“I am sending along some pictures we took of our first Murder Mystery party. Everyone had a ball, even the ones I had to promise my first born and drag kicking and screaming to the event! The next time I do this I will make sure we spend more time on the picture taking. Some of these costumes were really great, especially the lady with the bonnet, and I don’t think we did them justice in the pictures.
She (Margaret Read) embellished the theme by bringing along a rather large basket completely covered with a little blanket. The contents of this basket remained closely guarded until she dramatically revealed the contents. The secret love child of Spring Leaf and ???? that she was raising for our Indian Maid!! The child, a Indian papoose doll, was named Squash Bottom right after Margaret had to change her first diaper!
For those who have never done this, it was the first party I have ever thrown and I really enjoyed every minute of it. The package gives you enough to get your creative juices flowing and it’s off to the races from there!”
Lindsey Dyer, USA
Lindsey sent in this feedback about her “Murder On The Prairie” party (see photo no. 4):
“We had an excellent time acting out our characters. One of the highlights of the night was how Spring Leaf was played by a man (instead of a woman)… watching her relationships transpire as the story developed was a riot! This being our first Murder Mystery Party, I would definitely try another one based on our experiences. Thanks!!”
Catherine Bentler, USA
See photo no. 5:
“My name is Catherine Bentler, I purchased the Murder on the Prairie party for our gourmet dinner group. Every other month for the past 3 years, this group has had a gourmet dinner get-together. When we were to host in January this year, we decided we needed to mix things up. Since we live in Montana, I thought the Murder on the Prairie Western Theme suited this group the best. We transformed our front room into a Saloon, made our back family room into a huge dining hall with checked table cloths and beer mugs.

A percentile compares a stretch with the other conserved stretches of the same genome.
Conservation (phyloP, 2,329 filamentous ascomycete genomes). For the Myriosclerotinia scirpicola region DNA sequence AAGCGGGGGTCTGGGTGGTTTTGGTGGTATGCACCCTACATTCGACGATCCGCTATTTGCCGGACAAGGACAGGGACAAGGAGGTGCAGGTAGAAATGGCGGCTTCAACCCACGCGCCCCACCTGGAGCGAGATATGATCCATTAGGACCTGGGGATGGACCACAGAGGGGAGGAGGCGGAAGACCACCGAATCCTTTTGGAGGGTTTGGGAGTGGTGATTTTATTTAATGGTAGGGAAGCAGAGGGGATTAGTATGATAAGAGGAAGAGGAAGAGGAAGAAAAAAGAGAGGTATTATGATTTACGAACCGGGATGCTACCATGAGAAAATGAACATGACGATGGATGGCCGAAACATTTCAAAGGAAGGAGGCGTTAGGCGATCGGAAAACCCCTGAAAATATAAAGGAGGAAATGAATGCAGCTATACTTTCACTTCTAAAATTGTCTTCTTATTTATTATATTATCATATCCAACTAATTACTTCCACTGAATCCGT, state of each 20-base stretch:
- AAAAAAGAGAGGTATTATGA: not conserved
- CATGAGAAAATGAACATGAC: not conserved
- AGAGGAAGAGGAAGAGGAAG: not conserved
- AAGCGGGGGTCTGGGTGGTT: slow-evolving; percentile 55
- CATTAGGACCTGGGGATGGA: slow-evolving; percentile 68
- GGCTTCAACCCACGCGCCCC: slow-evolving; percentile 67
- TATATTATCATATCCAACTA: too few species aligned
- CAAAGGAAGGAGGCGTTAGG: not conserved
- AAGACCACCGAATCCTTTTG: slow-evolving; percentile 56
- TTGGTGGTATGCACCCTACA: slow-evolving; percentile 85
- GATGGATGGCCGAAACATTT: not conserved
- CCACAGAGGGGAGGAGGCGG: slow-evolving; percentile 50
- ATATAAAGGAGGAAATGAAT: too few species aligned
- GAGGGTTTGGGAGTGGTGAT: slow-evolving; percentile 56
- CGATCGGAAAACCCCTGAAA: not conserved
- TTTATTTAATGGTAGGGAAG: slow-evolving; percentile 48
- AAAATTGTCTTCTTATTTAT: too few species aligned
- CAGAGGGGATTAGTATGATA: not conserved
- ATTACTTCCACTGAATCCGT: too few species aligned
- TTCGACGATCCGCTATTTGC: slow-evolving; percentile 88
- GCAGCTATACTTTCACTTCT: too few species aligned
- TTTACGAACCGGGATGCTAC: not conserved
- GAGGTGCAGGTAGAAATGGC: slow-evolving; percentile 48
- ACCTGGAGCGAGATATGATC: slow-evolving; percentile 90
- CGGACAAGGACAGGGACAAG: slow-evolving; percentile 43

The costumes were fabulous. Some people even rented them from a local Theatre company. Even our babysitter dressed in prairie clothes and helped with the serving. Her kind mother also lent us loads of western décor from their own home! We made “Wanted” posters with participants’ faces. Enjoy the pics! Catherine (Ceci) Bentler Billings, MT Also our menu was: Blue cheese and caramelized onion squares Beef Kabobs Corn Fritters with Salsa Green Beans with Mushroom Madeira Sauce Barbeque Ribs/ Salad and Rolls Cheesy Mashed Potatoes Dried Cranberry and Apple Crisp with Ice Cream”
Sandy Cogburn Stokes
See photo no. 6.
Debbie Hemming, USA
Debbie sent in this feedback:
“Thanks so much for the mystery Murder on the Prairie. What a blast. We had 20 people in total. The way that I picked the characters was great. I put all the names into a box and drew one name at a time, and the first name was the first character, all the way down the till all characters were taken. I couldn’t have done a better casting call myself. As I am President of our local Rod & Gun Club, I figured this would be an excellent fundraiser for our club. We held the murder mystery in our clubhouse.